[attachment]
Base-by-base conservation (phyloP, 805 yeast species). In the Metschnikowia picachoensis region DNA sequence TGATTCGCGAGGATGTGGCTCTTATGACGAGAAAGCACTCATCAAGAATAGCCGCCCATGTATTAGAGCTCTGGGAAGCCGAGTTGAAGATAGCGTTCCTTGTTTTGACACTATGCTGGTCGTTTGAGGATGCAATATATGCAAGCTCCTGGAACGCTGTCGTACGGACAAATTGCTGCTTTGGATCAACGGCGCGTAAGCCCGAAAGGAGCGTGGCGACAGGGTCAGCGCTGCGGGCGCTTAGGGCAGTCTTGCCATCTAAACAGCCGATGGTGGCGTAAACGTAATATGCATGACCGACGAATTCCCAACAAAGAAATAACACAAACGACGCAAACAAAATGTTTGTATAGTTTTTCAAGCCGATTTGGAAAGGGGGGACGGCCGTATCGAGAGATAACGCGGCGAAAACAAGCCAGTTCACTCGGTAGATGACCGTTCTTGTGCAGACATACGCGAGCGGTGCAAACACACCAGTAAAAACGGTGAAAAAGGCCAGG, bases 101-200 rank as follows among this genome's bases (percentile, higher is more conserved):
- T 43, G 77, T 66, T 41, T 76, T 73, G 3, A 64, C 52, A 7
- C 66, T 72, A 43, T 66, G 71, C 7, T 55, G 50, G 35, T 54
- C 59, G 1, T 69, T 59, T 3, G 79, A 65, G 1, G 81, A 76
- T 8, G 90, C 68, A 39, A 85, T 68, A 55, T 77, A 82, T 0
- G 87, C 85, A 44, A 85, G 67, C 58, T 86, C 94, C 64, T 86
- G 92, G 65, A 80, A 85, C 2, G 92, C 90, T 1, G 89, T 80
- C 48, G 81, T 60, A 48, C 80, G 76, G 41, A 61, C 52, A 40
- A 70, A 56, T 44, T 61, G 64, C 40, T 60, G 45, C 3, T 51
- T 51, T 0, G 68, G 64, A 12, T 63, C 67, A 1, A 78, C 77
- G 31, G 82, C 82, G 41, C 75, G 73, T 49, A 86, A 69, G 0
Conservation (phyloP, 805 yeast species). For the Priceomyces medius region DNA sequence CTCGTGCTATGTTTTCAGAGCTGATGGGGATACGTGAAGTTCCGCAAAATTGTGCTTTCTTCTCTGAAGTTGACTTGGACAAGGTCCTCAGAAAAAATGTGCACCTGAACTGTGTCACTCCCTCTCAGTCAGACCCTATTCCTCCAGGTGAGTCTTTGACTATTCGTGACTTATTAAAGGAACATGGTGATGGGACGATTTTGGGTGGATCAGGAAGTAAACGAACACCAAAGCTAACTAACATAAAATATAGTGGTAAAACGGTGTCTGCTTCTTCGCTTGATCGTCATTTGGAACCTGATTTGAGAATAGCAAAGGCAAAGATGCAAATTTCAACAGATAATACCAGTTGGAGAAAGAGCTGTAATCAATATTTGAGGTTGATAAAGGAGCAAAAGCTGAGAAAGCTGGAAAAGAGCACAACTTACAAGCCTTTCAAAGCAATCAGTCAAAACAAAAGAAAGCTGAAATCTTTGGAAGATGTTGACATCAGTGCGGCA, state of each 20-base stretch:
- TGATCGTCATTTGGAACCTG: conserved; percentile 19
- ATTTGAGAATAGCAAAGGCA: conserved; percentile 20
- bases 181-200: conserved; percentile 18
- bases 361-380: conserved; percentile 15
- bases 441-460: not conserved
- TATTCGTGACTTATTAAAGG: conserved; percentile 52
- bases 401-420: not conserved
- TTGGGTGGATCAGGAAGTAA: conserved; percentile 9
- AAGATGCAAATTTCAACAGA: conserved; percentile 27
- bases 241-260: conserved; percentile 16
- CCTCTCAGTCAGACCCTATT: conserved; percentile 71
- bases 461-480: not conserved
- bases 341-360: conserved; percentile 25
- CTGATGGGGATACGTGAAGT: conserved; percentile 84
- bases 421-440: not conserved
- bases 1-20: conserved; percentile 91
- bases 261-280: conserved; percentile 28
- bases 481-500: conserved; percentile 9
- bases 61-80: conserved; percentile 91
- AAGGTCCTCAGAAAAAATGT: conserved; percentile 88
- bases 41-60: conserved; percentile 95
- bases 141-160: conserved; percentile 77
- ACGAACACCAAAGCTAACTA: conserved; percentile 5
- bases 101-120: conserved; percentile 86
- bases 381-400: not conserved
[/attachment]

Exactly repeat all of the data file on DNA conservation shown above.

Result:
Base-by-base conservation (phyloP, 805 yeast species). In the Metschnikowia picachoensis region DNA sequence TGATTCGCGAGGATGTGGCTCTTATGACGAGAAAGCACTCATCAAGAATAGCCGCCCATGTATTAGAGCTCTGGGAAGCCGAGTTGAAGATAGCGTTCCTTGTTTTGACACTATGCTGGTCGTTTGAGGATGCAATATATGCAAGCTCCTGGAACGCTGTCGTACGGACAAATTGCTGCTTTGGATCAACGGCGCGTAAGCCCGAAAGGAGCGTGGCGACAGGGTCAGCGCTGCGGGCGCTTAGGGCAGTCTTGCCATCTAAACAGCCGATGGTGGCGTAAACGTAATATGCATGACCGACGAATTCCCAACAAAGAAATAACACAAACGACGCAAACAAAATGTTTGTATAGTTTTTCAAGCCGATTTGGAAAGGGGGGACGGCCGTATCGAGAGATAACGCGGCGAAAACAAGCCAGTTCACTCGGTAGATGACCGTTCTTGTGCAGACATACGCGAGCGGTGCAAACACACCAGTAAAAACGGTGAAAAAGGCCAGG, bases 101-200 rank as follows among this genome's bases (percentile, higher is more conserved):
- T 43, G 77, T 66, T 41, T 76, T 73, G 3, A 64, C 52, A 7
- C 66, T 72, A 43, T 66, G 71, C 7, T 55, G 50, G 35, T 54
- C 59, G 1, T 69, T 59, T 3, G 79, A 65, G 1, G 81, A 76
- T 8, G 90, C 68, A 39, A 85, T 68, A 55, T 77, A 82, T 0
- G 87, C 85, A 44, A 85, G 67, C 58, T 86, C 94, C 64, T 86
- G 92, G 65, A 80, A 85, C 2, G 92, C 90, T 1, G 89, T 80
- C 48, G 81, T 60, A 48, C 80, G 76, G 41, A 61, C 52, A 40
- A 70, A 56, T 44, T 61, G 64, C 40, T 60, G 45, C 3, T 51
- T 51, T 0, G 68, G 64, A 12, T 63, C 67, A 1, A 78, C 77
- G 31, G 82, C 82, G 41, C 75, G 73, T 49, A 86, A 69, G 0
Conservation (phyloP, 805 yeast species). For the Priceomyces medius region DNA sequence CTCGTGCTATGTTTTCAGAGCTGATGGGGATACGTGAAGTTCCGCAAAATTGTGCTTTCTTCTCTGAAGTTGACTTGGACAAGGTCCTCAGAAAAAATGTGCACCTGAACTGTGTCACTCCCTCTCAGTCAGACCCTATTCCTCCAGGTGAGTCTTTGACTATTCGTGACTTATTAAAGGAACATGGTGATGGGACGATTTTGGGTGGATCAGGAAGTAAACGAACACCAAAGCTAACTAACATAAAATATAGTGGTAAAACGGTGTCTGCTTCTTCGCTTGATCGTCATTTGGAACCTGATTTGAGAATAGCAAAGGCAAAGATGCAAATTTCAACAGATAATACCAGTTGGAGAAAGAGCTGTAATCAATATTTGAGGTTGATAAAGGAGCAAAAGCTGAGAAAGCTGGAAAAGAGCACAACTTACAAGCCTTTCAAAGCAATCAGTCAAAACAAAAGAAAGCTGAAATCTTTGGAAGATGTTGACATCAGTGCGGCA, state of each 20-base stretch:
- TGATCGTCATTTGGAACCTG: conserved; percentile 19
- ATTTGAGAATAGCAAAGGCA: conserved; percentile 20
- bases 181-200: conserved; percentile 18
- bases 361-380: conserved; percentile 15
- bases 441-460: not conserved
- TATTCGTGACTTATTAAAGG: conserved; percentile 52
- bases 401-420: not conserved
- TTGGGTGGATCAGGAAGTAA: conserved; percentile 9
- AAGATGCAAATTTCAACAGA: conserved; percentile 27
- bases 241-260: conserved; percentile 16
- CCTCTCAGTCAGACCCTATT: conserved; percentile 71
- bases 461-480: not conserved
- bases 341-360: conserved; percentile 25
- CTGATGGGGATACGTGAAGT: conserved; percentile 84
- bases 421-440: not conserved
- bases 1-20: conserved; percentile 91
- bases 261-280: conserved; percentile 28
- bases 481-500: conserved; percentile 9
- bases 61-80: conserved; percentile 91
- AAGGTCCTCAGAAAAAATGT: conserved; percentile 88
- bases 41-60: conserved; percentile 95
- bases 141-160: conserved; percentile 77
- ACGAACACCAAAGCTAACTA: conserved; percentile 5
- bases 101-120: conserved; percentile 86
- bases 381-400: not conserved